If you have any other way to handle it I await your exposition of the technique.Would you care to explain your technique now? I’m quite eager to find out how.

Take your time… I’ve got some floor joists to hang this afternoon.

Meerkat
01-26-2006, 04:16 PM
Originally posted by Sam F:
I was merely pointing out a fact about the legally mandated Darwinian Dogma in US public schools.

I merely have noticed that any alternative to the Darwinian Dogma is illegal.

Please point out any laws that mandate the teaching of "Darwinian Dogma" in public shcools!

I'll bet you can't find any.

Keith Wilson
01-26-2006, 05:17 PM
. . .any alternative to the Darwinian Dogma is illegal. This is completely false. Any alternative that is supported by evidence, by observation and experiment, any credible alternate scientific explanation, can certainly be taught in public schools. What is forbidden, and rightly so, is teaching a particular religious doctrine as science.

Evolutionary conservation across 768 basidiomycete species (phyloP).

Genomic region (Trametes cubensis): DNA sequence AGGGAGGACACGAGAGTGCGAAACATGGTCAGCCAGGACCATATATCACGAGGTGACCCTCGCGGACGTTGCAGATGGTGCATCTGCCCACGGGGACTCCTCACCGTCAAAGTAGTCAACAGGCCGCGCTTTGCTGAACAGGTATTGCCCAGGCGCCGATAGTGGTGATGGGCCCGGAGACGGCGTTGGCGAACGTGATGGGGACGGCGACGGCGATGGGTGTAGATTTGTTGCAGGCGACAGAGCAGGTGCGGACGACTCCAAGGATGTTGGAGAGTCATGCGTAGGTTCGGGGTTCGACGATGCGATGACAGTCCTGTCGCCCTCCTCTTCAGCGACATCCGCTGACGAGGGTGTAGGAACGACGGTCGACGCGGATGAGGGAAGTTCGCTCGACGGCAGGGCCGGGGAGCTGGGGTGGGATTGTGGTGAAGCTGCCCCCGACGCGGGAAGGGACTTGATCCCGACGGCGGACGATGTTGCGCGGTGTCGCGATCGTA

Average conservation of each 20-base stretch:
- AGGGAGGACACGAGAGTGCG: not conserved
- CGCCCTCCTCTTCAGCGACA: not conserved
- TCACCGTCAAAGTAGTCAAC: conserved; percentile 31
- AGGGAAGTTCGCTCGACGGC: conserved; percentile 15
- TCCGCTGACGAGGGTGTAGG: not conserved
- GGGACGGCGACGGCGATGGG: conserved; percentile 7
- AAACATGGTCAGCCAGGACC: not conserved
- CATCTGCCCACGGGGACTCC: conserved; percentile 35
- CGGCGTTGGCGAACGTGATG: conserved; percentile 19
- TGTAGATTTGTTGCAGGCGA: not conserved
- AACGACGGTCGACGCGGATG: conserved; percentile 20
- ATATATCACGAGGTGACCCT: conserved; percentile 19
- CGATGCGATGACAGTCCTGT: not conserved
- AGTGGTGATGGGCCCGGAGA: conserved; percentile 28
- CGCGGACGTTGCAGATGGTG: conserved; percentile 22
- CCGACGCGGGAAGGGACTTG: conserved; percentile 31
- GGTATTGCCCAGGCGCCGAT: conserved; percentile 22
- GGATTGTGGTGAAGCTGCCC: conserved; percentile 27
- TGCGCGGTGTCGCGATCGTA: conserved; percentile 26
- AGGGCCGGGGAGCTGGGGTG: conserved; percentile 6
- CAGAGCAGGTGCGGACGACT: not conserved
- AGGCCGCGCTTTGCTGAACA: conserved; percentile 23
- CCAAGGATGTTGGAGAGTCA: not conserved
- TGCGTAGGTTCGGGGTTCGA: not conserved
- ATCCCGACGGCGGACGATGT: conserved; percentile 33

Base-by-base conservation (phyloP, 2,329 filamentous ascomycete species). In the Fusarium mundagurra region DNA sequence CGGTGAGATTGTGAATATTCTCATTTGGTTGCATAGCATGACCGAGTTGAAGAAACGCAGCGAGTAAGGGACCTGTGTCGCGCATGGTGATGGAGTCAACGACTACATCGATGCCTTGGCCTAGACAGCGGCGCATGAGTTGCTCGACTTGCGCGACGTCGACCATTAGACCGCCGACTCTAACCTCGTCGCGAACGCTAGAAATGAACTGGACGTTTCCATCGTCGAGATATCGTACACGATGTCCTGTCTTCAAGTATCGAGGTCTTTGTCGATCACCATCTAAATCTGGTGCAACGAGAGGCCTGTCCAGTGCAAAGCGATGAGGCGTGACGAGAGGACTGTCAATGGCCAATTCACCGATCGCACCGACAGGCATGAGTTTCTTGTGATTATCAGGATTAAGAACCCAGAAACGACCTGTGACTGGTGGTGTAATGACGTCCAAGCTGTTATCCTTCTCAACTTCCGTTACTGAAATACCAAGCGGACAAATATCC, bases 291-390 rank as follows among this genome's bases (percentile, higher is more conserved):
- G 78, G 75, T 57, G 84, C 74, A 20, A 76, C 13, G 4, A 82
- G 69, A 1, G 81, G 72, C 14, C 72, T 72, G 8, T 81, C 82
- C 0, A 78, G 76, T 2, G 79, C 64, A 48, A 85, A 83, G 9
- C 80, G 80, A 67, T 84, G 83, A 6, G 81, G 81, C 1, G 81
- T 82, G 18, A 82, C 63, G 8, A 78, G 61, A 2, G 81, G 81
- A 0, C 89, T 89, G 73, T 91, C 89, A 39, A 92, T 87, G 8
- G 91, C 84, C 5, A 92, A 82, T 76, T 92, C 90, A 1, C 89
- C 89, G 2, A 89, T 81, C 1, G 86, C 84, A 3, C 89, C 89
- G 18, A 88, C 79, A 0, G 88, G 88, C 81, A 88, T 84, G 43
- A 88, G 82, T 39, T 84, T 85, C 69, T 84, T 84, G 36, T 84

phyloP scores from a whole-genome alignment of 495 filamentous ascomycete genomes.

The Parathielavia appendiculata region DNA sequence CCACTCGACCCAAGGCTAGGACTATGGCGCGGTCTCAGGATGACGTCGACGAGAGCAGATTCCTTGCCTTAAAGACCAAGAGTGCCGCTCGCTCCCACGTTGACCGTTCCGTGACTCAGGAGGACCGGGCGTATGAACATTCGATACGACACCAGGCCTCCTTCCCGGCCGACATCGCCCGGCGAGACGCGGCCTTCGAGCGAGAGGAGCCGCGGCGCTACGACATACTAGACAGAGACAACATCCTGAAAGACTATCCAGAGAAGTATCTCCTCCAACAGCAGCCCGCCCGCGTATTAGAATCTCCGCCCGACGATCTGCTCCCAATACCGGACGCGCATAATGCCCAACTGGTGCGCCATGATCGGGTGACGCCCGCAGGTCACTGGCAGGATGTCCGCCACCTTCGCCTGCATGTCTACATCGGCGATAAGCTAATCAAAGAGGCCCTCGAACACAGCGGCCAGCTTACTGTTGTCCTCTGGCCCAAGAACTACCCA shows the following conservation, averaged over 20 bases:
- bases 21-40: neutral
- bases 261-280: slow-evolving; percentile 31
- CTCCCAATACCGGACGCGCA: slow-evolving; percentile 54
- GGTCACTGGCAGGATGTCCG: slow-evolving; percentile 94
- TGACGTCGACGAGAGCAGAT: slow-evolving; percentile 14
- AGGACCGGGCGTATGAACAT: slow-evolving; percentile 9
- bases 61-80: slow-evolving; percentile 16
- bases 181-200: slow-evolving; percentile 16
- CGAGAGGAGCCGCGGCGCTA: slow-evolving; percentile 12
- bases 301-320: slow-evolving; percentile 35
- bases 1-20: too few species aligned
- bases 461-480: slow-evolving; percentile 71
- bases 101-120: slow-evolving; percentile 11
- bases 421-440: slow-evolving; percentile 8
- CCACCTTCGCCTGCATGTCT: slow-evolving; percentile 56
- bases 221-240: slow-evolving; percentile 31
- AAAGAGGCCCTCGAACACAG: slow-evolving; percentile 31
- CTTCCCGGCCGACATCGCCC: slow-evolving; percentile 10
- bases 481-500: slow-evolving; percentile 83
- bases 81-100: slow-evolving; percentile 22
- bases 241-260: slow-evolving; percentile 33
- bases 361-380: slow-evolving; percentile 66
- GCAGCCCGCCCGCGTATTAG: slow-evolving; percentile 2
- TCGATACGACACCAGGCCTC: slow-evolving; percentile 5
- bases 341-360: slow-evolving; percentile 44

And Sam, here are two more questions from before that you still haven’t answered:

Is there any affirmative evidence for intelligent design? i.e. evidence that’s NOT of the form “we don’t know how this could have evolved so therefore . . .“

How can the I.D. hypothesis “the creator did it” possibly be falsified? That is, NOT by evidence in support of an alternate theory, but evidence that is logically incompatible with intelligent design?

Any progress on the tautology front?

[ 01-26-2006, 05:23 PM: Message edited by: Keith Wilson ]